(Jan. 30) NEW YORK — Reclamation is the newest theme emanating from the fallout of the Hunts Point bribery scandal of 1999.

Letters are pouring into the office of Agriculture Secretary Ann Veneman, urging the U.S. Department of Agriculture to rethink the penalties that prompted one company to shut its doors and may yet force closure of seven others.

It doesn’t appear, however, that USDA is going to back down.

The letters share a common theme: Any business that disappears will never pay its debts.

Jim Allen, president of the Fishers-based New York Apple Association, sent his own letter, pointing out that USDA sanctions leveled against firms that violated the Perishable Agricultural Commodities Act would punish the innocent more than the guilty.

“All we’re saying is that we encouraged them to work with the Hunts Point Marketing Association to work out an arrangement so that some of these companies can stay in business under certain circumstances, and that they make restitution,” he said, adding that he doesn’t support “a free ride” for anybody.

“I fully support equal justice for all,” he said.

“Both the USDA and the merchants have to be held to the highest standards. We depend on them to do their jobs.”

For one company, King Sol Produce Inc., which went out of business in 2001, any reprieve would come too late.

But, Allen said, those that have survived “need to be around to continue to do business and make restitution, pay penalties but stay in business.”


Maureen Torrey, vice president of Torrey Farms Inc., Elba, and a member of the Fruit and Vegetable Industry Advisory Committee, said that more than 300 family farms depend on the Hunts Point market.

“There should be other means to arrive at a workable solution,” she said.

However, there are still 175 active PACA-licensed buyers operating in and around Hunts Point, said Eric Forman, associate deputy administrator for the fruit and vegetable programs in USDA’s Agricultural Marketing Service.

“The seven firms which may have their licenses revoked constitute 4% of the firms within this area,” he said.

“Given the large number of firms located with this … we do not believe that produce sellers accustomed to marketing their products in this area would incur long-term negative effects as a result of the license revocation of the remaining seven firms.”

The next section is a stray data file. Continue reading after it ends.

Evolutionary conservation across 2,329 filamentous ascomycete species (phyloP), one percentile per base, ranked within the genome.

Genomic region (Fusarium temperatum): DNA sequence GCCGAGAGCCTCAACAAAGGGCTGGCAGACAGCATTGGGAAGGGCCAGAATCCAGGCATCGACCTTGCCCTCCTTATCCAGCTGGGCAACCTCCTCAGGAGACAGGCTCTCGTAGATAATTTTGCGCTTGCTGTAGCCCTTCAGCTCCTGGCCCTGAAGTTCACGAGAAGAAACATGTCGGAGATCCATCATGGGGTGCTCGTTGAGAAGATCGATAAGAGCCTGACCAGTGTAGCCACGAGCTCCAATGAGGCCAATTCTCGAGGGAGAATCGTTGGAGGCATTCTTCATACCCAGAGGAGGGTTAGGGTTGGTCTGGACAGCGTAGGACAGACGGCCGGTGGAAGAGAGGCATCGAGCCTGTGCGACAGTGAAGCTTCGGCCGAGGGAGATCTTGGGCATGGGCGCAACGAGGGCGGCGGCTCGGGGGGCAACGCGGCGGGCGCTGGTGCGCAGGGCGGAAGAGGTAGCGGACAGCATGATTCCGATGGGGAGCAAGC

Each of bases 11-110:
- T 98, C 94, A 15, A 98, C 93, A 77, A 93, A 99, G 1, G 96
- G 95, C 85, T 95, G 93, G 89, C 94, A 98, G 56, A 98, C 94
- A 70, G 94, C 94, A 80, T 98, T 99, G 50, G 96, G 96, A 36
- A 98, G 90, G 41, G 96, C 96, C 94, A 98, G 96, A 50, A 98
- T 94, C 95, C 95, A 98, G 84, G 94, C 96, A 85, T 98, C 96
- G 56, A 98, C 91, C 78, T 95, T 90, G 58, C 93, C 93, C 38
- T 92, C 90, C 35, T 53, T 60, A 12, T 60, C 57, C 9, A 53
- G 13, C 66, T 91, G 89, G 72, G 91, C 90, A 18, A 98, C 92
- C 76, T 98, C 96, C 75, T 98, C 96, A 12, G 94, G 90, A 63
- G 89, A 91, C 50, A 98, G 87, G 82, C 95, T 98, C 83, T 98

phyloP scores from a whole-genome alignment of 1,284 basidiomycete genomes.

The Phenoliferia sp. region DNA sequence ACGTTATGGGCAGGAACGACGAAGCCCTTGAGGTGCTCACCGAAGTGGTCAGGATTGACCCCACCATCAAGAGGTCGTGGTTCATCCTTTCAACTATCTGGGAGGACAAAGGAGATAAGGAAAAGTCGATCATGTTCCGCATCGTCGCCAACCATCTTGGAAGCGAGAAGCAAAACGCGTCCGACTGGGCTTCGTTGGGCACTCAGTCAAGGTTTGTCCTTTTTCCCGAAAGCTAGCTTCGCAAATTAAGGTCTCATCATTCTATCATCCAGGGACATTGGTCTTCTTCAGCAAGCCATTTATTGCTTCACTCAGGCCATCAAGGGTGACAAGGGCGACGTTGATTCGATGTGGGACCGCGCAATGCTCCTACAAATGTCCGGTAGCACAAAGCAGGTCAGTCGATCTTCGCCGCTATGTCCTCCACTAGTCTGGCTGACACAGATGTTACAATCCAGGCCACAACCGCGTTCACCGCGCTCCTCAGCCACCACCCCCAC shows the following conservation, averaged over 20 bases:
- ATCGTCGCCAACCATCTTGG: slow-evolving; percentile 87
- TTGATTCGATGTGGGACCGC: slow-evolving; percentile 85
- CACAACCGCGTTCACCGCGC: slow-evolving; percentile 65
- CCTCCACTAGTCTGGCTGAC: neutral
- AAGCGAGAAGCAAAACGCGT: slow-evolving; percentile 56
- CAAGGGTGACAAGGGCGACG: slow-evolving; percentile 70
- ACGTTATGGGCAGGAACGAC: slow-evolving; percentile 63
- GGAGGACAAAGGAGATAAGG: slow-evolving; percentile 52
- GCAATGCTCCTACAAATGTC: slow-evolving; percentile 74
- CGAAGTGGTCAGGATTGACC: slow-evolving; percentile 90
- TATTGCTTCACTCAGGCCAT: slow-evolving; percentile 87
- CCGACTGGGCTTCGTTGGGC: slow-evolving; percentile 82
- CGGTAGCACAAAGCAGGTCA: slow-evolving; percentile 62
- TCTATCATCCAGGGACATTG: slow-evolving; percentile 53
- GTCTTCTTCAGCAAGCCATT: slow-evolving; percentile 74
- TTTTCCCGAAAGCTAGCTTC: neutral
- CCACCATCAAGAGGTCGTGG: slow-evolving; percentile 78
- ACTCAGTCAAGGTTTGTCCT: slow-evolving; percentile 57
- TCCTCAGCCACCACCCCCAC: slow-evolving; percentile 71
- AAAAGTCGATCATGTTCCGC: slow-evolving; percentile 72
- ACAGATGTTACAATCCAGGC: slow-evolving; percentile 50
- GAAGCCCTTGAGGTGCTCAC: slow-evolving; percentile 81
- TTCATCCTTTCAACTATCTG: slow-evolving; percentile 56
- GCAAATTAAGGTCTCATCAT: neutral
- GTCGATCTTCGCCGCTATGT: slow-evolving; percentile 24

Forman said that the USDA had taken into account the views expressed in the letters.

“We have also taken into consideration the seriousness of the PACA violations involved in the Hunts Point incident,” he said.

“The payment of bribes to a USDA inspector undermines the integrity of the entire inspection process and, indeed, the entire marketing system.”


That USDA inspectors were involved in wrongdoing, as well, makes no difference, Forman said, adding that the USDA, working with the FBI, uncovered the bribery scheme.

The rules, Forman said, already allow for several steps, including a hearing in front of an administrative law judge and an appeal process.

As of Jan. 29, the USDA had filed eight cases seeking a ruling of repeated and flagrant violations of PACA by nine companies implicated in the scandal.

Forman said that a default order was issued against King Sol Produce when it failed to file an answer to charges that it had violated PACA law.

An appeal was denied in a second action, against wholesaler Post & Taback, Forman said.

“The firm has filed with the judicial officer a petition for reconsideration of the decision,” he said.

Six other actions are pending. Hearings involving Coosemans Specialties, Koam Produce and Tombetta & Sons Inc. have been conducted.Hearings have been scheduled on the remaining cases, which include:

  • BT Produce Co. Inc.

  • Kleiman & Hochberg Inc.

  • G&T Terminal Packaging Co.-Tray Wrap Inc.